Monday, December 11, 2017

Brownfields and Climate Change, what’s the connection?

Like Climate Change, Brownfields don’t tend to get noticed by the public until the big picture is understood, experts examine the evidence, and someone’s best interests (including their health) gets compromised. Often this processing of ours takes a long time, as both Climate Change and too many Brownfields have languished without adequate action. 

As Climate Change progresses in our Rochester region with more heavy rainfall in the spring, it is more likely that Brownfields that have not been cleaned up will leach dangerous chemicals into our soil, our neighborhoods, and our waters. [See: ‘Figure 2.18: Observed Change in Very Heavy Precipitation’ in the National Climate Assessment’s “Heavy Downpours Increasing”.]

Even the new* Environmental Protection Agency understands the urgency of getting Brownfields cleaned up as a Climate Change adaptation strategy.

Why Mitigation and Adaptation Matter for Brownfield Communities | Many members of vulnerable populations, including children, the elderly, low-income communities of color and tribal communities, live close to brownfields and other blighted properties (EPA, 2015b). Brownfield redevelopment presents opportunities to reduce blight and improve the quality of life for vulnerable populations while mitigating the impacts of climate change. While all populations will be affected by climate change, vulnerable populations will be disproportionately affected as climate change continues to increase the burden they already experience. A report by the Centers for Disease Control National Center for Health Statistics found that heat- and cold-related deaths in the United States are highest among non-Hispanic black populations and low-income populations making less than $42,400 annually. This study also found that heat-and cold-related deaths are significantly greater among elderly individuals in the United States. (Page 7, Climate Smart Brownfields Manual)

In Rochester, we are still trying to deal with past industrial pollution, but few people realize this environmental health problem is also a Climate Change problem.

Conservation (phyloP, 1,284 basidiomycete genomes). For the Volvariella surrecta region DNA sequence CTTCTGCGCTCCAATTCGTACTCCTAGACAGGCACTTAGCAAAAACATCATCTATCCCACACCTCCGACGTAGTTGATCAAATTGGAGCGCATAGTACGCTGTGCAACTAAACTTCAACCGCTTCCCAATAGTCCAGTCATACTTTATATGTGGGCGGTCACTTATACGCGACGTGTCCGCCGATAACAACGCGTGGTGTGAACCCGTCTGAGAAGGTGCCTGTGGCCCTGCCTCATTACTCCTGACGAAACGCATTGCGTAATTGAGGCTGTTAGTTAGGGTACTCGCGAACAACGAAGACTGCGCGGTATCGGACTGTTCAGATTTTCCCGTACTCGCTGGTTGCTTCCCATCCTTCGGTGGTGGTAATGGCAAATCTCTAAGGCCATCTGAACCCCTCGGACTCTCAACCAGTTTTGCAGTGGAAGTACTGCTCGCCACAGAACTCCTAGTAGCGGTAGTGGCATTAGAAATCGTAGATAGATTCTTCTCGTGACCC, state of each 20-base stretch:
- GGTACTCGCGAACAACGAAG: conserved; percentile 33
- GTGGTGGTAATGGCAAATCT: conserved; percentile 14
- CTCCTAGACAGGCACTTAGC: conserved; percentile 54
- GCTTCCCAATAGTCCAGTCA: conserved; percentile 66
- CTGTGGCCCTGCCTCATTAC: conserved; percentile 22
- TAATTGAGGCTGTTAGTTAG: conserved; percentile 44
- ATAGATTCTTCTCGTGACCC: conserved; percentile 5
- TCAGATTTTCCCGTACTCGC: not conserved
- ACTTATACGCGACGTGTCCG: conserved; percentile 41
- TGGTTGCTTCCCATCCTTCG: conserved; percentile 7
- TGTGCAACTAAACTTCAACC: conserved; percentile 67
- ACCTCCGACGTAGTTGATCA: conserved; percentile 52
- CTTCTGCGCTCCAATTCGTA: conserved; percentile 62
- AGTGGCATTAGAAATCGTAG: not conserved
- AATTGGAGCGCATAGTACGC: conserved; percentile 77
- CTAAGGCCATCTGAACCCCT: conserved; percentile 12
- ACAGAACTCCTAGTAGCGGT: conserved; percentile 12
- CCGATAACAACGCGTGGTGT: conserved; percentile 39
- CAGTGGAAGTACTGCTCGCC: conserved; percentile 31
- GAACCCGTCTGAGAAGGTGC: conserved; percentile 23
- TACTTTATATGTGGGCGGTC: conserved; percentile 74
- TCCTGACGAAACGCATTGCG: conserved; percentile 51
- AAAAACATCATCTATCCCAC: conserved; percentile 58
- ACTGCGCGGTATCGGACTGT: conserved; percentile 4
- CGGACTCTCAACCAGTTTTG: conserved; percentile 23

STUDENTS, PARENTS STAGE PROTEST OVER CHEMICALS DETECTED NEAR ROCHESTER PREP ROCHESTER, N.Y. -- A steady downpour of rain did not dampen the passion behind the voices of dozens of students who gathered for a demonstration outside of Rochester Prep Tuesday.  They were protesting over recent reports that traces of trichloroethylene (TCE), a carcinogenic chemical solvent from a former industrial site, remain near St. Paul Street and Martin Street. (December 5, 2017) Spectrum News Rochester [more on Brownfields in our area]


You can find out more about Brownfields in our state and even check out the progress of local cleanups by going to the Department of Environmental Conservation’s Environmental Restoration Program.

We go into Climate Change with the environment we have. If our environment (our life support system) is not as healthy and resilient as possible, trying to address this worldwide warming crisis will profoundly affect our ability to adapt.

Time passes.


* The ‘new’ EPA is that federal environmental protection agency now under Pruitt. Strangely, the old EPA exists as a parallel online entity that has been kept alive. The new EPA says of the old EPA “This website is historical material reflecting the EPA website as it existed on January 19, 2017. This website is no longer updated and links to external websites and some internal pages may not work.” (When you think about it, things over at the EPA have gotten very weird—not in a good way.) 

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